One of the Darker Nights

by Katie James

Down in the dark, the old man sits there and rubs his face
with the palm of his hand. He’s watching the computer screen
and he’s falling asleep, when a sound comes from the case

behind him. The case that remembers a certain teen
and his brave-faced grin in that dimly lit alleyway.
Behind him, a flash of red, yellow, green.

“Wake up, old man,” he hears a familiar voice say.
“This case ain’t gonna solve itself, you know.”
He turns around, rubs his eyes, stutters, “Jay?”

“Duh. Who else would it be? You didn’t go
and give my name to someone else, did you?”
He can’t speak, nothing to say, but shakes his head no.

“Good. Because after that psycho beat me black and blue
I sure as hell hope you learned your lesson:
this isn’t exactly the kind of life you drag a kid into.

And yeah, I knew the risk came with the profession,
but I was invincible; I trusted you to keep me safe.
Don’t know what gave me that impression.”

Maybe it’s the dark that’s settled deep in the cave,
but the old man looks at this boy and he knows.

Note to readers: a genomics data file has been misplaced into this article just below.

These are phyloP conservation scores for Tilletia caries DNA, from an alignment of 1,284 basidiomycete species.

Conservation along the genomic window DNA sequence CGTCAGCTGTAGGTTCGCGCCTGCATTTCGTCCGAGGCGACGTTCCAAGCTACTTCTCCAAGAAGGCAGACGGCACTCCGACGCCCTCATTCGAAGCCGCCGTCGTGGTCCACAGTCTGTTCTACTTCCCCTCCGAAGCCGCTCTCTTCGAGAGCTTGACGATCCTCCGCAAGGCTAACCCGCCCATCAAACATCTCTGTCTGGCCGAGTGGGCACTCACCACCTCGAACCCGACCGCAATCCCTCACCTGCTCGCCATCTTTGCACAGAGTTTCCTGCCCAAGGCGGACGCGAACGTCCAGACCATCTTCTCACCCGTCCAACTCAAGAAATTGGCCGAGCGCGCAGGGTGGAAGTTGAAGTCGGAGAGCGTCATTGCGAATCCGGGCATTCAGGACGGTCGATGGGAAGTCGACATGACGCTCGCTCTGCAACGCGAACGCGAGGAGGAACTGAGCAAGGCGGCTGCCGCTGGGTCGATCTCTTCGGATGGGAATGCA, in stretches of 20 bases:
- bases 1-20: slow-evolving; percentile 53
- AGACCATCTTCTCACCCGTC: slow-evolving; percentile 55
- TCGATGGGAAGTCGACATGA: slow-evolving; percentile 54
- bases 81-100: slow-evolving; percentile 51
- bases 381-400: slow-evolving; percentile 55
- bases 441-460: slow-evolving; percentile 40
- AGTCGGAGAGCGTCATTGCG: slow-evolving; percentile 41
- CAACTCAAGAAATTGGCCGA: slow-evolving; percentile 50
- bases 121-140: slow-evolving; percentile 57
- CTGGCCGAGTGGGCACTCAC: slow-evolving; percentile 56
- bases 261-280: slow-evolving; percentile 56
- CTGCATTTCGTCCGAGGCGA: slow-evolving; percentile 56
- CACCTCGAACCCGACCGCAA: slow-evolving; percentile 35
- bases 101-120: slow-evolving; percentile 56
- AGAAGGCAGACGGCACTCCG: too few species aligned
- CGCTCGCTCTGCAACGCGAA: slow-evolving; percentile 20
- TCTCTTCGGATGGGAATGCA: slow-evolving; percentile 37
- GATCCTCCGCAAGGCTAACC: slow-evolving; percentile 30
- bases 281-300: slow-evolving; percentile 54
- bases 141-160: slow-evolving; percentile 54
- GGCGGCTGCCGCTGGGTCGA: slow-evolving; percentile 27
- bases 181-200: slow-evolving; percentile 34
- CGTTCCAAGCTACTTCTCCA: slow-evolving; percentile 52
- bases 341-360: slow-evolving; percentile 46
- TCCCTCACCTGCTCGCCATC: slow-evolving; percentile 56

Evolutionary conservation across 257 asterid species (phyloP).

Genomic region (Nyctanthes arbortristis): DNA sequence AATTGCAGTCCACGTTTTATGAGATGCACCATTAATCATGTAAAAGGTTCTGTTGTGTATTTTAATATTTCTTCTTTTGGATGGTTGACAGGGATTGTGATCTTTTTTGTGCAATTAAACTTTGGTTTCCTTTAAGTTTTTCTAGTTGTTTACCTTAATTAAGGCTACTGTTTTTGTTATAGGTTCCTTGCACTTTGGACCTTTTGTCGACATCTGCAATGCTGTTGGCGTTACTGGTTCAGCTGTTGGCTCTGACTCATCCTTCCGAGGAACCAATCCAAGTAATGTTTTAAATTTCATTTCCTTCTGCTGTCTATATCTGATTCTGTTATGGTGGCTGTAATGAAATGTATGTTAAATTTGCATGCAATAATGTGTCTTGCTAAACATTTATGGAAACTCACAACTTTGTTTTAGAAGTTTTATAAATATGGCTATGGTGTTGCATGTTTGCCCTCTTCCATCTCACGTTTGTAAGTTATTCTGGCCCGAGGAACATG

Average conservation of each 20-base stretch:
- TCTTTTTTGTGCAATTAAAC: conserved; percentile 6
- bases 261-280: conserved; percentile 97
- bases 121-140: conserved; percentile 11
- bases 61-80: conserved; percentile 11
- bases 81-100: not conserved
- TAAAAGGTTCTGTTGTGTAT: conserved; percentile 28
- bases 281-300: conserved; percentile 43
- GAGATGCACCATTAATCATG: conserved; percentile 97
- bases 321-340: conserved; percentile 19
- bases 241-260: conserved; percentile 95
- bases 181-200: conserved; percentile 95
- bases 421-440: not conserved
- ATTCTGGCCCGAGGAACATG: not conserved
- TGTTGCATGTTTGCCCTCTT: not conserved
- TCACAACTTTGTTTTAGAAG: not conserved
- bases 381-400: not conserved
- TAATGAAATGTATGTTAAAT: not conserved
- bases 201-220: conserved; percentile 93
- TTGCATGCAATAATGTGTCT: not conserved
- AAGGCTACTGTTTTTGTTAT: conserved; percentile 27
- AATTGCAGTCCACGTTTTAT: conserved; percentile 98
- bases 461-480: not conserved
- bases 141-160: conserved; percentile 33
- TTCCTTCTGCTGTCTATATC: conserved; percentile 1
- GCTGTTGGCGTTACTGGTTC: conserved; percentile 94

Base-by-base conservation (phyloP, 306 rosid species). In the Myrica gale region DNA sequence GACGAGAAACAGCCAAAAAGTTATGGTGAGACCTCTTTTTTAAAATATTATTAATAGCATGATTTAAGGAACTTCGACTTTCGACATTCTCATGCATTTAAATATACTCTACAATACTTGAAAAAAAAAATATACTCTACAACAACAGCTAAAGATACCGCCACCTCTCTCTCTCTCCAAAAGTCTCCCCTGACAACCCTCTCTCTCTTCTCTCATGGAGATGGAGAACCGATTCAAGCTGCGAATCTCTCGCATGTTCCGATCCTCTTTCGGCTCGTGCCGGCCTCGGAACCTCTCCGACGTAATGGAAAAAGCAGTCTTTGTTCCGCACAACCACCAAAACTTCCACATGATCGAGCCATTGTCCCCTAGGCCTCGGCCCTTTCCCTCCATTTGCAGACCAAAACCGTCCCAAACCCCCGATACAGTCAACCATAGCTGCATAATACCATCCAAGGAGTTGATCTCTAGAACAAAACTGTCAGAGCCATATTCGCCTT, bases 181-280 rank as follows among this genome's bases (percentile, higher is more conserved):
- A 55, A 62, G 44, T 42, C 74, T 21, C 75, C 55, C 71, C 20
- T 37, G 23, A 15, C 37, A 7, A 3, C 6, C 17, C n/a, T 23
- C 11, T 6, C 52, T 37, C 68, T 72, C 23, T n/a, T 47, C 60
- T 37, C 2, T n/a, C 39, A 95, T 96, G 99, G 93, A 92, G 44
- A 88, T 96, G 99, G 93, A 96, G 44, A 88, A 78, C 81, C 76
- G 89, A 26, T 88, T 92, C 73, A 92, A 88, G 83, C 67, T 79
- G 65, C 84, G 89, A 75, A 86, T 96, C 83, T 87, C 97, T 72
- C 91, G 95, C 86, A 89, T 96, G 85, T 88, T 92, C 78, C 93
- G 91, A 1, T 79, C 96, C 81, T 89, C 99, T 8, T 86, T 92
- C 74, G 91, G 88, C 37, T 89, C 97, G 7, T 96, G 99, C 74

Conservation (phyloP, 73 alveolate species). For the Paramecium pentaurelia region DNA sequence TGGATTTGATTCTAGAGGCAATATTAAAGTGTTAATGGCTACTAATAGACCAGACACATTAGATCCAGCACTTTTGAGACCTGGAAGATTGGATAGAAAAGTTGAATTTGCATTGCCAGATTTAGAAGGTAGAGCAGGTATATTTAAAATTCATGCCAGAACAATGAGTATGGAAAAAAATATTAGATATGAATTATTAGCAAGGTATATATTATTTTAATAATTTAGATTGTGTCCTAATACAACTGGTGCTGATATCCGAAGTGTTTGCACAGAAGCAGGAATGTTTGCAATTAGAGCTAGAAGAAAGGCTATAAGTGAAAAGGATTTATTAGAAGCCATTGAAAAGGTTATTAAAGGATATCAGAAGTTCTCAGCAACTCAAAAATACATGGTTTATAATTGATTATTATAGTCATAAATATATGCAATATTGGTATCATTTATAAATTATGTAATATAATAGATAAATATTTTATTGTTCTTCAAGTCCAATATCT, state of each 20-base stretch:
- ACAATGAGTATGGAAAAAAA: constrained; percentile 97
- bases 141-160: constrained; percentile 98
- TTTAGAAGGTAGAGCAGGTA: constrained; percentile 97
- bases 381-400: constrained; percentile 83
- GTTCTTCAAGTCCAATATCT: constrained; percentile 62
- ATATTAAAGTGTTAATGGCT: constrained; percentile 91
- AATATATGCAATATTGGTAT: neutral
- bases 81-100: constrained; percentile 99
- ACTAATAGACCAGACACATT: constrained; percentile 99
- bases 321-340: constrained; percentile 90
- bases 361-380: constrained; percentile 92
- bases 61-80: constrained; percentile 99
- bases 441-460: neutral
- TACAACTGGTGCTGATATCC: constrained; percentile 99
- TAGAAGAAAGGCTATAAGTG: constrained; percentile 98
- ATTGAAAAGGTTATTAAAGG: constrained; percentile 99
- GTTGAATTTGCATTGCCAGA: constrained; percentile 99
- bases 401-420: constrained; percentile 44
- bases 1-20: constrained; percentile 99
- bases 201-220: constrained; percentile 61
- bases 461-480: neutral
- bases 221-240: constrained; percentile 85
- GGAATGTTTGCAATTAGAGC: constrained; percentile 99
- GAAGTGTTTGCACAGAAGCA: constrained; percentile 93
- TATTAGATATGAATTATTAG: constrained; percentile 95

He’s seeing this orphan, this stray, this waif,

with the tears in his eyes and the tears in his clothes
and the blood that drips down his cheeks like rivers.
Split lip, swollen eyes and a broken nose.

The old man looks and the old man shivers.
“What’s wrong? Can’t look? Don’t like what you see?”
His voice is broken, tired, weak and withered.

“Right at the end I thought you’d come for me.
I thought, if I held out, if I just stayed strong,
I’d be ok. You wouldn’t leave me, would you, B?

Who knew that I could be so wrong?
I took the crowbar, I watched the countdown;
I never knew seconds could last so long.

I swear, I was convinced I was gonna drown
in blood and ashes and rubble and smoke.
And I tried not to think of that bastard clown

as I called out for you and I tried not to choke.”
The old man was broken, the old man was crying,
but he managed to speak, managed to croak:

“I’m sorry I failed you. I’m sorry for not trying
harder. I’m sorry for treating you as part of a team,
and not as my son.” Too late. The blood is drying

and the boy disappears without a smile or a scream.
The alarm wakes the old man and it’s loud like a siren.
He wipes his eyes, shakes his head, remembers a dream

of a brave-faced street kid with bright eyes and a tyre iron.

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